On 01.02.02, I was diagnosed with metastatic breast cancer. Too late for surgery, I had chemotherapy, which failed. In May the chemotherapy was changed and I was soon in remission which was celebrated and welcome and lasted nine years - until October 2011. There was progression in 2011 so more treatment was indicated and I am now back in partial remission. But I'm not only a cancer patient - I also enjoy my family, walk my dogs and am learning to draw and paint. Life is good!

Wednesday, February 06, 2013

Pain, pain, go away

Nothing pleases me more than to discover that a personal friend reads my blog!  Most of my readers are anonymous - either from faraway places or locals who don't tell me that they have been reading - so, when I receive a note from someone I actually know who owns up to her reading, my day is made!  I mention it because that happened to me today.

I am usually an exceptionally sound sleeper, but last night, in the middle of the night, I woke up crying, in something of a panic, and I didn't know why.  Obviously it was the pain that woke me originally, but the disorientation that came with it was confusing and I didn't know if I was crying because I was in so much pain or if I was just so afraid that I was dying, as in dying right then.

I had already made plans with Steve to attend the Wednesday morning church service - I am dependent on him for transportation these days because I take so much medication and some is totally contradictory with driving - and Steve had agreed to drive me and join me during the service.  But even during the service I was panicky.  I took morphine just before entering the church and again an hour later.  Some days I can't seem to bring the pain under control.  Other days I can tolerate it or manage it after a while, but there are days when I just don't know what's wrong, why morphine won't work, why it continues to hurt.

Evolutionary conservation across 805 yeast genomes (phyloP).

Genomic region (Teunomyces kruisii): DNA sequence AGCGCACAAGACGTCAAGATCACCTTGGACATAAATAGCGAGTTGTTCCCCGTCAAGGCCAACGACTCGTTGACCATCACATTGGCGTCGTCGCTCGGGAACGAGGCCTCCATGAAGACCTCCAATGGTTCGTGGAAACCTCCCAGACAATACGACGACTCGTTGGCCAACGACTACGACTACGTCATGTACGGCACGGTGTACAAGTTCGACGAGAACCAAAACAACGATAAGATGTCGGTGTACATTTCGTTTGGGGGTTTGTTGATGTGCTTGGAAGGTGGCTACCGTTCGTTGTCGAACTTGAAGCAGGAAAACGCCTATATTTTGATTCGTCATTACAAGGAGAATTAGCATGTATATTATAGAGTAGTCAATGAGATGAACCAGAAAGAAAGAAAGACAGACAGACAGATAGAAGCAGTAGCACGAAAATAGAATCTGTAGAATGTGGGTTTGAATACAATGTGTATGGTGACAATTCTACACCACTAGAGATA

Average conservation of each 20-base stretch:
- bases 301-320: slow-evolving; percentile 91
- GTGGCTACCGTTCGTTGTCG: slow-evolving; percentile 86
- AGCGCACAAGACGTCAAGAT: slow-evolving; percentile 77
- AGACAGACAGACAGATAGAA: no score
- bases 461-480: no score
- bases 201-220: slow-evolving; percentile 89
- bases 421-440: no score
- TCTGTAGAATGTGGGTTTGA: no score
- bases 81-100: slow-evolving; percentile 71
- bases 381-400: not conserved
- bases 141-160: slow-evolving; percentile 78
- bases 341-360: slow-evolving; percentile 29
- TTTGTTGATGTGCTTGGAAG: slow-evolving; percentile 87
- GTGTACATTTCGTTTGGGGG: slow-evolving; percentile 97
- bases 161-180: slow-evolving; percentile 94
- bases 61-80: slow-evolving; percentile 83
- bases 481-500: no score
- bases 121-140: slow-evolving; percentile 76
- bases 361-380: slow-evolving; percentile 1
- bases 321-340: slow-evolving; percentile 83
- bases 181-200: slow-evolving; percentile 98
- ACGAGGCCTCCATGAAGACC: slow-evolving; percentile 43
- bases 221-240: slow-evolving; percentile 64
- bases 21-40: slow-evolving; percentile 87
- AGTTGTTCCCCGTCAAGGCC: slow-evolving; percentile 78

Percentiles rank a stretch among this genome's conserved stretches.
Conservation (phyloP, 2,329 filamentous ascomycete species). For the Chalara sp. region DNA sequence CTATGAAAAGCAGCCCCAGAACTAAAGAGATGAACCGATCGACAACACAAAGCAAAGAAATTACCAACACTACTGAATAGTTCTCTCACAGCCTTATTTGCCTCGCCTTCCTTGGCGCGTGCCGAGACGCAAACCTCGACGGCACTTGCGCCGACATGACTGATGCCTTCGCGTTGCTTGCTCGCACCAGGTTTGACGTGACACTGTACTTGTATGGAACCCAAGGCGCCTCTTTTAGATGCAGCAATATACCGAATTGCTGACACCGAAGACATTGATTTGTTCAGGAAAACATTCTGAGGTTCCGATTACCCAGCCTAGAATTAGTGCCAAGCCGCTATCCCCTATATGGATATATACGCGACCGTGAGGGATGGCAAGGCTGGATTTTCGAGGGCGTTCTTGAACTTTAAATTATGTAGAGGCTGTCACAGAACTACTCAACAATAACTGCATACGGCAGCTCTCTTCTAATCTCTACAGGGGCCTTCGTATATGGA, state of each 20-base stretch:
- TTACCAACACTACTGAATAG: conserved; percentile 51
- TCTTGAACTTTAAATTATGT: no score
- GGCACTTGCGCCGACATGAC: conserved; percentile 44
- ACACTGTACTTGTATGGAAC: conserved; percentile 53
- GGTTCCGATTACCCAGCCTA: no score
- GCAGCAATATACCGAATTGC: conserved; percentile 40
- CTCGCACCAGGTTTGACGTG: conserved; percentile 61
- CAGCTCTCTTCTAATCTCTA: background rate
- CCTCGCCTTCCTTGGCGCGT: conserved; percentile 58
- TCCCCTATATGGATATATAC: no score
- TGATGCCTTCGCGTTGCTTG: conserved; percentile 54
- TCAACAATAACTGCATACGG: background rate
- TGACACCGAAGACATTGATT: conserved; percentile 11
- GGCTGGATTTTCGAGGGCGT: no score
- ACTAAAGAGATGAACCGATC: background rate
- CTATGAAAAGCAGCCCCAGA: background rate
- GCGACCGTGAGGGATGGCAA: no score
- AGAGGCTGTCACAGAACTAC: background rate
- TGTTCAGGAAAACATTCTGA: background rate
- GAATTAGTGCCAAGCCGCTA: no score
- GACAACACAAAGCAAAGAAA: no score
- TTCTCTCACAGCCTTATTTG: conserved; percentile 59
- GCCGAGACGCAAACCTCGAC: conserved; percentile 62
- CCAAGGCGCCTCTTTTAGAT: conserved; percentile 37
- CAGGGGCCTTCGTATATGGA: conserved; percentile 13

The afternoon was much better and the evening went well.  We walked that little 1/3rd circle around the block - it only takes six minutes and the dogs are grateful at my minimal effort. Later Steve and I watched a TV documentary on Morse's Oxford since he, especially, watches the series devotedly and has been in so many of the buildings where filming took place.  By the way, some people have no pride.  I figured it out that if I wait until it is truly dark, I can pull on my winter boots and sling on a long jacket and go out in my jammies and no one will even take notice - or, if they do, I don't care.  These days I spend most of my time in pajamas - partly out of comfort and partly because I nap so often - and it's just too much hassle to dress and redress, especially in the dark of night (and me, with no pride).

And so went the day.  The weather is about to shift to rain - I look forward to that - and I also know that slowly, very slowly, I am healing from the surgery.  It's just taking a while, a long while, and I have a low tolerance for discomfort.  But I'm getting there....slowly.

1 comment:

  1. Could the morphine make you panicky? When my husband had it when his kidney was removed it made him hallucinations. They had to stop him from climbing over the bed rails as he "had to get there" without knowing where "there" was.

    Oh yes, I can see how it'd make you feel good to know, actually know someone who is reading your blog!


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